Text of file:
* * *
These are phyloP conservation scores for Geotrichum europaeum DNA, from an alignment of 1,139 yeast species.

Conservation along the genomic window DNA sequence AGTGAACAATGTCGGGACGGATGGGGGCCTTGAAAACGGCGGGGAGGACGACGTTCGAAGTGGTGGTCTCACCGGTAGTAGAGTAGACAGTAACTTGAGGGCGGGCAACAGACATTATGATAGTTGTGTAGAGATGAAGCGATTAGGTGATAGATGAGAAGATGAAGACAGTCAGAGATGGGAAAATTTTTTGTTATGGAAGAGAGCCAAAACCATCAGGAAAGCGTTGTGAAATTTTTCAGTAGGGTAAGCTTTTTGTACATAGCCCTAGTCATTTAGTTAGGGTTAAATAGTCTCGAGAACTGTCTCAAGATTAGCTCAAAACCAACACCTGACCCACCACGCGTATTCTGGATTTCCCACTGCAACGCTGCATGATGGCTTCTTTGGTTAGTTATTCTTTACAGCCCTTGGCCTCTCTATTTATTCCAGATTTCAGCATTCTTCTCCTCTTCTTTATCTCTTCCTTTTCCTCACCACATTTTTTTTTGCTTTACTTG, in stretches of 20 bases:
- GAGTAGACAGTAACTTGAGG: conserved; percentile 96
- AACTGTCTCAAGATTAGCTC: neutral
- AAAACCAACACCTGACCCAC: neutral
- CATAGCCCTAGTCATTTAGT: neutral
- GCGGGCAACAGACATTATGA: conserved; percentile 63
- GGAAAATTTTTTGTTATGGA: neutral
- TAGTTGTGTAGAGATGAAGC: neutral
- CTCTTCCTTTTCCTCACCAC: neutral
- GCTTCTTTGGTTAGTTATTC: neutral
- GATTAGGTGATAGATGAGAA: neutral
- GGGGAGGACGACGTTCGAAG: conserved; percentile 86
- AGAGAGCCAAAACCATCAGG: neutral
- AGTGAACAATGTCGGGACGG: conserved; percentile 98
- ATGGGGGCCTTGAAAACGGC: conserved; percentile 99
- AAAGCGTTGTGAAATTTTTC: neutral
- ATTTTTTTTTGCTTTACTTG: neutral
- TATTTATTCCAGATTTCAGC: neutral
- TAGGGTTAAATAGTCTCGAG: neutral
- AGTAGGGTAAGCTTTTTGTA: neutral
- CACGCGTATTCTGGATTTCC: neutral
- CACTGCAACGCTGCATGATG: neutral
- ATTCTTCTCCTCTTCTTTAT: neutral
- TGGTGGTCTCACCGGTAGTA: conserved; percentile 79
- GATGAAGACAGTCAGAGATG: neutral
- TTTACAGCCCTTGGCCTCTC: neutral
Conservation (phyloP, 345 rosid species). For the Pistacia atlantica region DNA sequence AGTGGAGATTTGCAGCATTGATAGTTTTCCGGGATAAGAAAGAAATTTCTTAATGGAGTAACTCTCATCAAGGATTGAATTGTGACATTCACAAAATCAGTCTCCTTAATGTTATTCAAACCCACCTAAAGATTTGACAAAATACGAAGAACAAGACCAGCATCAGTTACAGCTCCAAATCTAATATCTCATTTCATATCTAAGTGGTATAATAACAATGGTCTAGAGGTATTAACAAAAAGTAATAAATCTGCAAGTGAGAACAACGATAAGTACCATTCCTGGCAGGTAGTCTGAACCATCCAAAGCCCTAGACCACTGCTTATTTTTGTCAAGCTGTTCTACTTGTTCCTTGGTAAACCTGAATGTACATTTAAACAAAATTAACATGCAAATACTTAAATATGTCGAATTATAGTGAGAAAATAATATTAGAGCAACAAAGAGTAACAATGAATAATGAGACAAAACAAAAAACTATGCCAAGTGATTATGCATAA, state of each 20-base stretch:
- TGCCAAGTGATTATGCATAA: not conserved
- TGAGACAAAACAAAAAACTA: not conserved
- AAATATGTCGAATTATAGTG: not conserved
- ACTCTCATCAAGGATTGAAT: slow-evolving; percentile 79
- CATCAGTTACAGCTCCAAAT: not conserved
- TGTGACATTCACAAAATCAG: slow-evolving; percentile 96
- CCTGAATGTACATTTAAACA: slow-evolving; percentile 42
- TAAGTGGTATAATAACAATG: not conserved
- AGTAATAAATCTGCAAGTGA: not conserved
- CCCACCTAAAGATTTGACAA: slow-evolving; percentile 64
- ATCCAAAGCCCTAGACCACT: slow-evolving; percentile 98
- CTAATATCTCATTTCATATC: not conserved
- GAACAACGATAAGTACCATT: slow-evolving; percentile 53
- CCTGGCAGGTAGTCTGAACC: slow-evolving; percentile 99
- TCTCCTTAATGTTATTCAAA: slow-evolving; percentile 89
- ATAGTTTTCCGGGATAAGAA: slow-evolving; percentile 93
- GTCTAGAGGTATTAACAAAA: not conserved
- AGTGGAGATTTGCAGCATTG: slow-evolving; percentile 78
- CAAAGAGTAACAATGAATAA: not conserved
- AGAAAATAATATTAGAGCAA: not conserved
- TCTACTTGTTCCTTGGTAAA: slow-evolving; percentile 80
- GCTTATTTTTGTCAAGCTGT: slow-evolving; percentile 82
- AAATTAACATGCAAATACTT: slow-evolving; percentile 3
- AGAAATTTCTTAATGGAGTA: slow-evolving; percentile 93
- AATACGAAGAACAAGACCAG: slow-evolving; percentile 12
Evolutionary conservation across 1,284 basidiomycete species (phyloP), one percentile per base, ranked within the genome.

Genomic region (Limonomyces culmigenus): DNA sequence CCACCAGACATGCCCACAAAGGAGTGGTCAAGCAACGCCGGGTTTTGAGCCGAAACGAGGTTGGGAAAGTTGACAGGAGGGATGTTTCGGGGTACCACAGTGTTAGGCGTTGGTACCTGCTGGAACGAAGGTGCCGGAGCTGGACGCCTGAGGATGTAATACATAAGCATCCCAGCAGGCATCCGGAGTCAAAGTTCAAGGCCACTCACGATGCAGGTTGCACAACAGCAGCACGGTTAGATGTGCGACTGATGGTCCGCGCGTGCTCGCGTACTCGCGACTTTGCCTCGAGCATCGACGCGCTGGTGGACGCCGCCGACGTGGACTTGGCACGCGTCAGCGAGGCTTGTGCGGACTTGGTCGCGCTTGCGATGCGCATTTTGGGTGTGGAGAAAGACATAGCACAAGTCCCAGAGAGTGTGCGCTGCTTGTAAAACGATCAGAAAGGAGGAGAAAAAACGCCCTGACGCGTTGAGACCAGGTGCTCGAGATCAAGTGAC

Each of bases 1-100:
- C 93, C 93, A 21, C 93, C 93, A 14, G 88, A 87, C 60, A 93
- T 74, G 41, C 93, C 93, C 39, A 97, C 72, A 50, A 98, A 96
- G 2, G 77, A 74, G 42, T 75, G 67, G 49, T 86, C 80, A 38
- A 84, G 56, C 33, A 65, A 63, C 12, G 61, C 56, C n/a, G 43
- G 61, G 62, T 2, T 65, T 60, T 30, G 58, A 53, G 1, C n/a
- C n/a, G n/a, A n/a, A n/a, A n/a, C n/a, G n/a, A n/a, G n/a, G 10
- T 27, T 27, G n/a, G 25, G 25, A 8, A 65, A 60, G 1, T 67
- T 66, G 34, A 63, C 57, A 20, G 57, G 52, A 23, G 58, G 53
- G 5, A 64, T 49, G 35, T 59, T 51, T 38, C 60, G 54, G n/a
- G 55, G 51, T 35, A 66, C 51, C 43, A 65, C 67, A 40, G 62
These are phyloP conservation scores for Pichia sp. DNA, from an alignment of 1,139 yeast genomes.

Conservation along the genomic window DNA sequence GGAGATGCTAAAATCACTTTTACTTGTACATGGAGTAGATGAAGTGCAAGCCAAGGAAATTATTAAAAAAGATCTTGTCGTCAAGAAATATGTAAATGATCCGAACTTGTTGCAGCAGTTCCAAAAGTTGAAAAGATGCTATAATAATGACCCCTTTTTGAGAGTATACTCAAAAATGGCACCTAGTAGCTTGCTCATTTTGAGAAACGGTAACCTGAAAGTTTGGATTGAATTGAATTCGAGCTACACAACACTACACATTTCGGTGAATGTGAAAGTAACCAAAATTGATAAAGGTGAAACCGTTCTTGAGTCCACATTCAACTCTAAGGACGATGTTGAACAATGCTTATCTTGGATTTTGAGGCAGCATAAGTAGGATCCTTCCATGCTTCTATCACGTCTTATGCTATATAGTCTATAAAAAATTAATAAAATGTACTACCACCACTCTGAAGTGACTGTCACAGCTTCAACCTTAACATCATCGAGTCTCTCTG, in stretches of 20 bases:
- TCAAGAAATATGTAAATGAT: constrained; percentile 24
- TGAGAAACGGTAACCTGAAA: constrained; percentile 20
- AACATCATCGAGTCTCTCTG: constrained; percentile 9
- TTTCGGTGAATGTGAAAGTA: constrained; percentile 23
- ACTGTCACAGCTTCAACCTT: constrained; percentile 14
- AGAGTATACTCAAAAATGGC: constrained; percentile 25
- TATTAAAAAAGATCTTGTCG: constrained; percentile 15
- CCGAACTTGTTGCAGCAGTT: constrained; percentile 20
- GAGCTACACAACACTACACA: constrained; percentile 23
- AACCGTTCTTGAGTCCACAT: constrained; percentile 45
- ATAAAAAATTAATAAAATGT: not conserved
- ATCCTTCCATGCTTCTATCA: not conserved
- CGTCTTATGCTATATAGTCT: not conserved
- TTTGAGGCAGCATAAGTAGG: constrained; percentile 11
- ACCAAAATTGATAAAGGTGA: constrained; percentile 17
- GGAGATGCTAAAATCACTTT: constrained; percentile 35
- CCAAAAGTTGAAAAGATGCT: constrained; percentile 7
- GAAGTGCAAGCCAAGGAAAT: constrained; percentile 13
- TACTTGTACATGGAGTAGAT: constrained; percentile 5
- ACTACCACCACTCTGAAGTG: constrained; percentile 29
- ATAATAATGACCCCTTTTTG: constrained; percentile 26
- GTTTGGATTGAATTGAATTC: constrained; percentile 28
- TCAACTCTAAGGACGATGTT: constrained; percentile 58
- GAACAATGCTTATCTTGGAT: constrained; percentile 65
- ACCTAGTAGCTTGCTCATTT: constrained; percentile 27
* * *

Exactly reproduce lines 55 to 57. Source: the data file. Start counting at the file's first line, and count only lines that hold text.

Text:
Genomic region (Limonomyces culmigenus): DNA sequence CCACCAGACATGCCCACAAAGGAGTGGTCAAGCAACGCCGGGTTTTGAGCCGAAACGAGGTTGGGAAAGTTGACAGGAGGGATGTTTCGGGGTACCACAGTGTTAGGCGTTGGTACCTGCTGGAACGAAGGTGCCGGAGCTGGACGCCTGAGGATGTAATACATAAGCATCCCAGCAGGCATCCGGAGTCAAAGTTCAAGGCCACTCACGATGCAGGTTGCACAACAGCAGCACGGTTAGATGTGCGACTGATGGTCCGCGCGTGCTCGCGTACTCGCGACTTTGCCTCGAGCATCGACGCGCTGGTGGACGCCGCCGACGTGGACTTGGCACGCGTCAGCGAGGCTTGTGCGGACTTGGTCGCGCTTGCGATGCGCATTTTGGGTGTGGAGAAAGACATAGCACAAGTCCCAGAGAGTGTGCGCTGCTTGTAAAACGATCAGAAAGGAGGAGAAAAAACGCCCTGACGCGTTGAGACCAGGTGCTCGAGATCAAGTGAC

Each of bases 1-100:
- C 93, C 93, A 21, C 93, C 93, A 14, G 88, A 87, C 60, A 93